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Music

Is The Who song 'Who Are You' Keith Moon's greatest drum moment?

There’s a case to be made for Keith Moon as England’s greatest drummer. He was wilder than Ringo Starr, more propulsive than John Bonham, and played with the might of a football hooligan battering the face of a member of the rival team. Indeed, there was a violence to his drumming that was excitingly masculine in its wake, making the more feathery Starr fills seem tame in their wake. Starr’s son Zak Starkey was blown away by his “uncle”‘s skill and invoked the drummer in his wake. To no one’s surprise, The Who decided to hire Zak Starkey in the 1990s, a role he has filled ever since.

Not everyone was a fan of Moon’s drumming, which Ginger Baker was more than happy to point out. “Keith Moon as a drummer?” Baker sneered. “Nah.” And then he stuck the knife in: “He was good with The Who, I suppose, when he tried to play like me.” It’s hard to imagine Moon channelling his inner Baker, as none of the drums fills on ‘Who Are You’ recall the bounce of ‘Sunshine of Your Love’, or the dense cymbal work that soaked ‘White Room’.

But Moon’s drum fills were laced with personality, which likely explains why he still resonates with a series of indie-rock drummers. Tony McCarroll’s drums on ‘Bring It On Down’ is his Moon moment, bringing gravitas to Oasis, and dynamism to the tracks that were crackling with electricity.

But listening to ‘Who Are You’ in 2022, it’s clear to see why The Who needed Moon, and why Kenney Jones – a craftsman who played with great precision – could never replicate his drums on the subsequent works. None of the albums released since Moon’s death have managed to live up to the attack of his tenure, so it’s fitting that Moon’s last album featured a monster of ‘Who Are You’s calibre.

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And yet Moon was struggling to recapture the magic, having barely recorded a drum part in the intervening years. Producer Jon Astley noted the struggle: “I do know at the beginning he really wasn’t playing well,” he said, “and he was all over the place and they had to sit him down and tell him to get his shit together. I don’t think he was drinking at the time, he was on slimming aid and things like that. In fairness to him, he did get it together on the album and he really plays really well on parts”.

But by the time the band were ready to perform the film for The Kids Are Alright– the band’s musical documentary, released in 1979 – he was playing better, pirouetting from all corners of the kit, pummelling through the bass drum to release angular energy. Moon being Moon, he can’t resist pulling a series of comical faces, which likely explains the more sanguine Baker’s displeasure in the percussionist, but there’s nothing disingenuous about the drum exhibition. Indeed, he’s a tour de force, bringing muscle and romance into the mix, cleverly taking attention away from Roger Daltrey, the band’s gorgeous lead singer.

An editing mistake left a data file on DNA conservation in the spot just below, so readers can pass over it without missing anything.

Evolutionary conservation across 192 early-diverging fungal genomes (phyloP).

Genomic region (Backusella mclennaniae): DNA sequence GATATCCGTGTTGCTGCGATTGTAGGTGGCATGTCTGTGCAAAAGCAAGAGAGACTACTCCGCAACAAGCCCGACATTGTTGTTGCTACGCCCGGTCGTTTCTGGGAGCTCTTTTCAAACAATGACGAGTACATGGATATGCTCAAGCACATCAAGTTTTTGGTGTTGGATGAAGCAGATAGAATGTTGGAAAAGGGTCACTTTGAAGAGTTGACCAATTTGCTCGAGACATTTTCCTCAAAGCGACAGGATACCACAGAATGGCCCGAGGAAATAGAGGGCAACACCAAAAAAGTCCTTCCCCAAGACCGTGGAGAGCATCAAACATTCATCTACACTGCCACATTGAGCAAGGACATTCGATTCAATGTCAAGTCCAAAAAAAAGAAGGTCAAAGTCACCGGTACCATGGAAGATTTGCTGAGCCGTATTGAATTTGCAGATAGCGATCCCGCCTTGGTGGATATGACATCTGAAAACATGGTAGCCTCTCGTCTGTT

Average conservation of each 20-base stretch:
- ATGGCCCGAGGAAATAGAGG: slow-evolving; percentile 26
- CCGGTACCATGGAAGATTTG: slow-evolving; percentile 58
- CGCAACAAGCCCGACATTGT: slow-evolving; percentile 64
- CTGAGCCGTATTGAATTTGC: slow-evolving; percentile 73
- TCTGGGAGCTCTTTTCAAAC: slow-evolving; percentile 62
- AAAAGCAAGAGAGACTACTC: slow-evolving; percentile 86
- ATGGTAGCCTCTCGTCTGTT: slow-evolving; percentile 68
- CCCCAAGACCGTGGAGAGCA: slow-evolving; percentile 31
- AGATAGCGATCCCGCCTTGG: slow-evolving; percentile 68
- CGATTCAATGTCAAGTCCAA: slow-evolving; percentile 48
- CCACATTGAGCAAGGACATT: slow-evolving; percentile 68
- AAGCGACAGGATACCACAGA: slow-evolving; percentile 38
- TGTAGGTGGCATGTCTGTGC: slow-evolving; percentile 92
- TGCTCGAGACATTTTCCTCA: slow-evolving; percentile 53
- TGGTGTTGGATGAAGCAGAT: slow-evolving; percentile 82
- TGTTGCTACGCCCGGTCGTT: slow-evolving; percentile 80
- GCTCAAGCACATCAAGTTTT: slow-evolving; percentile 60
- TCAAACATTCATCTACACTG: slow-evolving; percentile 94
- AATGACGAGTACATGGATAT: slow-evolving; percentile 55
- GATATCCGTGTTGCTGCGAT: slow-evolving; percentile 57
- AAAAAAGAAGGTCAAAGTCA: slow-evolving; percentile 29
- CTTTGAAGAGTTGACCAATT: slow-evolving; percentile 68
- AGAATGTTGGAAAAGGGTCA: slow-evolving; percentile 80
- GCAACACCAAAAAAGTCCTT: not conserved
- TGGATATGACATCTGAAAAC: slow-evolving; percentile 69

It’s hard to imagine another drummer taking focus away from their lead singer unless you were talking about Roger Taylor, whose angelic good looks and shrill falsetto vocals were a key part of Queen’s success, so it’s worth noting the impact Moon had on the world of rock.

Moon had no singing ability to speak of, although that didn’t stop him from recording the awful Two Sides of the Moon, and his songwriting contributions were few and far between. But that didn’t matter when he played with such ferocity and sheer will, starting a drum backdrop that was as important to the band’s sounds as John Entwistle’s shrill bass playing and was as theatrical as Pete Townshend’s form of guitar playing.

The three men clearly enjoyed each other’s company, as can be heard on ‘Who Are You’. Moon, Entwistle and Townshend joined together to sing on the track, embodying the choirboy harmonies that frequent a London chapel. For once, Moon’s goonish, garish backing vocals were useful for a track, creating a helium type of backing vocal that was spirited and sincere in its transformation.

But the band were always as tuned into their camaraderie as they were into the piercing musicianship that made up the backdrop of the band’s trajectory. Is ‘Who Are You’ the band’s finest hour? It’s not our place to conclusively say whether or not it’s the band’s best, but it’s certainly a terrific exhibition for Moon to show off his percussive abilities. There are not many drummers who can pull off an instrumental, but Moon could, and there are not many drummers who can draw attention to the back of the stage, but Moon did. And that must surely stand for something.

Stream Moon’s drumming on ‘Who Are You’ below.